A Study Shows No Benefits From The Finger-prick Blood Test (SMBG)
Patients with type 2 diabetes (T2D) think that the regular use of self-monitoring of blood glucose (SMBG) can keep their blood sugar level under control. The self-monitoring of blood glucose (SMBG) is a procedure which involves a finger-prick blood test to read blood sugar level from an instrument. The following are the expected benefits of self-monitoring of blood glucose (SMBG).
A study at the University of North Carolina, the United States shows no benefits to patients with type 2 diabetes (non-insulin-dependent) with a routine blood glucose testing (or the finger-prick blood test).
The researchers have conducted a study on 450 patients with type 2 (non-insulin-dependent) diabetes with an average age of 61 years to find out an improvement in hemoglobin A1c level and health-related quality of life (HRQOL). The self-monitoring of blood glucose (SMBG) is being followed by about 75 percent of patients. Duration of the study was one year.
The study shows no significant difference in health-related quality of life (HRQOL) and hemoglobin A1c level with the use of self-monitoring of blood glucose (SMBG). The study also shows no difference in the incidents of hospitalizations, emergency visits, low blood sugar level (or hypoglycemia) and instances of starting insulin therapy during the study period. No benefits of self-monitoring of blood glucose (SMBG) and the costs may outweigh the benefits.
The senior author of the study was Dr. Katrina Donahue, School of Medicine, the University of North Carolina, Chapel Hill, United States. The study was published in JAMA Internal Medicine. Title of the article is "Glucose Self-monitoring in Non-Insulin-Treated Patients With Type 2 Diabetes in Primary Care Settings: A Randomized Trial."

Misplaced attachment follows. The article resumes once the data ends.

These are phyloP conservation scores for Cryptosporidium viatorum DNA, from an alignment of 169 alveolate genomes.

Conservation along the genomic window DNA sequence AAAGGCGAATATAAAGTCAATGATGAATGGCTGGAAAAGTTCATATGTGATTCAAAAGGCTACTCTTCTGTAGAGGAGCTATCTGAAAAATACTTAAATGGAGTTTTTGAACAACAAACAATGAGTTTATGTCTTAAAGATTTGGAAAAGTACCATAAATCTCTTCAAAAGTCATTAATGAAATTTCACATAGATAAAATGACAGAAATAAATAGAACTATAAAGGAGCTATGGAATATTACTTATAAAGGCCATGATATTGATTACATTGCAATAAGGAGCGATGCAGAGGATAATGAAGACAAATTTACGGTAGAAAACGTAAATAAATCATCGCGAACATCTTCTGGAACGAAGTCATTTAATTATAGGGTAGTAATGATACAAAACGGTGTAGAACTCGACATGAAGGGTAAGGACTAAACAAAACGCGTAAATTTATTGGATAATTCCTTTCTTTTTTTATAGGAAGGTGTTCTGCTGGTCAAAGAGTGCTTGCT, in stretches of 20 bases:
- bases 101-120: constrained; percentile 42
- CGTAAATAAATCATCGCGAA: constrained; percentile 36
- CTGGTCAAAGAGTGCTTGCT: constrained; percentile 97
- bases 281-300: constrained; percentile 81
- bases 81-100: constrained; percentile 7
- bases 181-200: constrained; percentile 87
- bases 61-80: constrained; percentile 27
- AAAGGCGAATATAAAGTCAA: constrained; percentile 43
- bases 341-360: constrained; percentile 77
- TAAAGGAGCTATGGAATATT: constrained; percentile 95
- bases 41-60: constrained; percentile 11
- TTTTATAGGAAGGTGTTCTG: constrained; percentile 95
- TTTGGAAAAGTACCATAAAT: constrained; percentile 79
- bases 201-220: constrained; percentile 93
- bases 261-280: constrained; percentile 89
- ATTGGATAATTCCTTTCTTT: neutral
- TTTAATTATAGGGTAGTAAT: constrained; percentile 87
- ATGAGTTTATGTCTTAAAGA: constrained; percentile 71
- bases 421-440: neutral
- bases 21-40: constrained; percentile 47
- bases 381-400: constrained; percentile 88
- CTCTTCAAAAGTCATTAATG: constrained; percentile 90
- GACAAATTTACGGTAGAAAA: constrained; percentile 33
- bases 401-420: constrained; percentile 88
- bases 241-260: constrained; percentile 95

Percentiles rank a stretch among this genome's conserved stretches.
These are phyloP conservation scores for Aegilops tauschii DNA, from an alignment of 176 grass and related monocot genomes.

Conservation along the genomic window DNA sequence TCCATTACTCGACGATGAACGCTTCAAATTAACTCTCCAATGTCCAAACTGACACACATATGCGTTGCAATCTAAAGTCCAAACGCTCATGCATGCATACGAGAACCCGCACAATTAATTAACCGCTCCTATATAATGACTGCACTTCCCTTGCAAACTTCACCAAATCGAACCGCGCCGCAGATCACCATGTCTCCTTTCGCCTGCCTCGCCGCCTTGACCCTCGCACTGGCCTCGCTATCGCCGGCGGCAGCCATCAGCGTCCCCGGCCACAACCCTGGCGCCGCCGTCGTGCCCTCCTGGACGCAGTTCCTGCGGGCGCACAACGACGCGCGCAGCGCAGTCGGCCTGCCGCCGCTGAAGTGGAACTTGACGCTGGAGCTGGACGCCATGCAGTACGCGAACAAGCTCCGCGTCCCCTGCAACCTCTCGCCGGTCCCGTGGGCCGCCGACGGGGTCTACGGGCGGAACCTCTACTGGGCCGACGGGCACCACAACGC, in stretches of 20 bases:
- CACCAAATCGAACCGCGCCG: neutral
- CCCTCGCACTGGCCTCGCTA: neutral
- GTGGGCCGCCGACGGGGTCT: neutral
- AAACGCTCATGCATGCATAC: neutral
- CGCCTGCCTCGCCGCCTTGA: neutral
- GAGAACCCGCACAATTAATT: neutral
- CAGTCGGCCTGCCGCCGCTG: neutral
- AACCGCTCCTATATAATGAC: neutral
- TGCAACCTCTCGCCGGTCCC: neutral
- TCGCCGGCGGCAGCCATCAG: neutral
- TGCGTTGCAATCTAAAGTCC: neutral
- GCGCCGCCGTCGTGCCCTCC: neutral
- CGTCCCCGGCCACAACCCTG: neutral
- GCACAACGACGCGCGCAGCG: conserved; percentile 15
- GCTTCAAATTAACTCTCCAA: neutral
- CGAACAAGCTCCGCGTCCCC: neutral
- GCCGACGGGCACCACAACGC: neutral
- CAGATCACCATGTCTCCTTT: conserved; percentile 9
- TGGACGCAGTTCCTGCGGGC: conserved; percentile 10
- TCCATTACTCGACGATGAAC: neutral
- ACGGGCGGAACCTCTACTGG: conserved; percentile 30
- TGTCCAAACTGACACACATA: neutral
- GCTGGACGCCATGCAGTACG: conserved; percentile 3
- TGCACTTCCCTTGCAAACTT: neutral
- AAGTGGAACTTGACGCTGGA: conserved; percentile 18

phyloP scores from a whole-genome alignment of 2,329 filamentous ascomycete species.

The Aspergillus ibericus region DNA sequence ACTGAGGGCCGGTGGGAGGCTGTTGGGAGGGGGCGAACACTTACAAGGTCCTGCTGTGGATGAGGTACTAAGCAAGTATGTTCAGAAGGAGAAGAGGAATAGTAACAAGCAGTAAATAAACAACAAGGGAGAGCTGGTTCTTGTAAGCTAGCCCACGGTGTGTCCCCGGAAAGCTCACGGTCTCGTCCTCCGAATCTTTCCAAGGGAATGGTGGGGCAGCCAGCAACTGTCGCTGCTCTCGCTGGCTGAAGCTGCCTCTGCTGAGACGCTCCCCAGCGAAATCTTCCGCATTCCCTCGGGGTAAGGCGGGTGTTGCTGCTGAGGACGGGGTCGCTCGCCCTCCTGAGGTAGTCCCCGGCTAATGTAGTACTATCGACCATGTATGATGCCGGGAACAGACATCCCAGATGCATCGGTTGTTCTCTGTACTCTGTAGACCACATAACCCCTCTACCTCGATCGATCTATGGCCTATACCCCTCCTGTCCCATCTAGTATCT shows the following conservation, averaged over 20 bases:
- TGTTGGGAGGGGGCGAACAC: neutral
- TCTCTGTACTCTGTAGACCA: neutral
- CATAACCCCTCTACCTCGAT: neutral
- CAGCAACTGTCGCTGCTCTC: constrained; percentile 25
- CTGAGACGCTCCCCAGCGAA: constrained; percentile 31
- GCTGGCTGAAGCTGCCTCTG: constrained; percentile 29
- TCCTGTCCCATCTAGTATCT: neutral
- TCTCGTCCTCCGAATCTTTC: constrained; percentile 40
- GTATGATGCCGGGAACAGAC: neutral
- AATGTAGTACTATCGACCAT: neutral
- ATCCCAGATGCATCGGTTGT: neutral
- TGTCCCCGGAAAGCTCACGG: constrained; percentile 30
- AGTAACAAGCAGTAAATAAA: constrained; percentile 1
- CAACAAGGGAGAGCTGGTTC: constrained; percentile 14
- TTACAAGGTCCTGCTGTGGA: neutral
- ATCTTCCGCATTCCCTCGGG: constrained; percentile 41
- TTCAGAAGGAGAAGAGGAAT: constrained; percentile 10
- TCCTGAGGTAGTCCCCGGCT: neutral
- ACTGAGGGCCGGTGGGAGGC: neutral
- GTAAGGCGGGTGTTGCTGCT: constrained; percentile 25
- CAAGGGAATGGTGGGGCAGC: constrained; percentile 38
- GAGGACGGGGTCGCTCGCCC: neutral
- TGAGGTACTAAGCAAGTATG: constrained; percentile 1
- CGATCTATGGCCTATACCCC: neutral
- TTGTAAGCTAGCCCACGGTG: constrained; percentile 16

Aspirin May Cut The Risk Of Breast Cancer For Women Patients With Diabetes
Aspirin, an antiplatelet drug can lower the risk of cardiovascular diseases. An earlier study in 2012 shows that a 20 percent enhanced risk of breast cancer in women with diabetes.
A study at Chung Shan Medical University, Taichung City, Taiwan found a risk reduction to breast cancer for women patients with diabetes with long-term use of low-dose aspirin.
The researchers have done a 14 years follow-up study on 148,739 women patients of diabetes from the Taiwan National Health Insurance Research Database. They gave a low dose of aspirin (between 75 and 165 mg) daily to those participants. The follow-up study shows the following.
But the researchers have failed to find out the mechanism behind the reduction in the risk of breast cancer with low, medium or cumulative doses of aspirin.
The author of the study was Dr. Yi-Sun Yang, Chung Shan Medical University, Taichung, Taiwan. The study was published in the Journal of Women's Health. Title of the article is "Low-Dose Aspirin Reduces Breast Cancer Risk in Women with Diabetes: A Nationwide Retrospective Cohort Study in Taiwan."
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Published by Jammi Vasista, Chennai, India.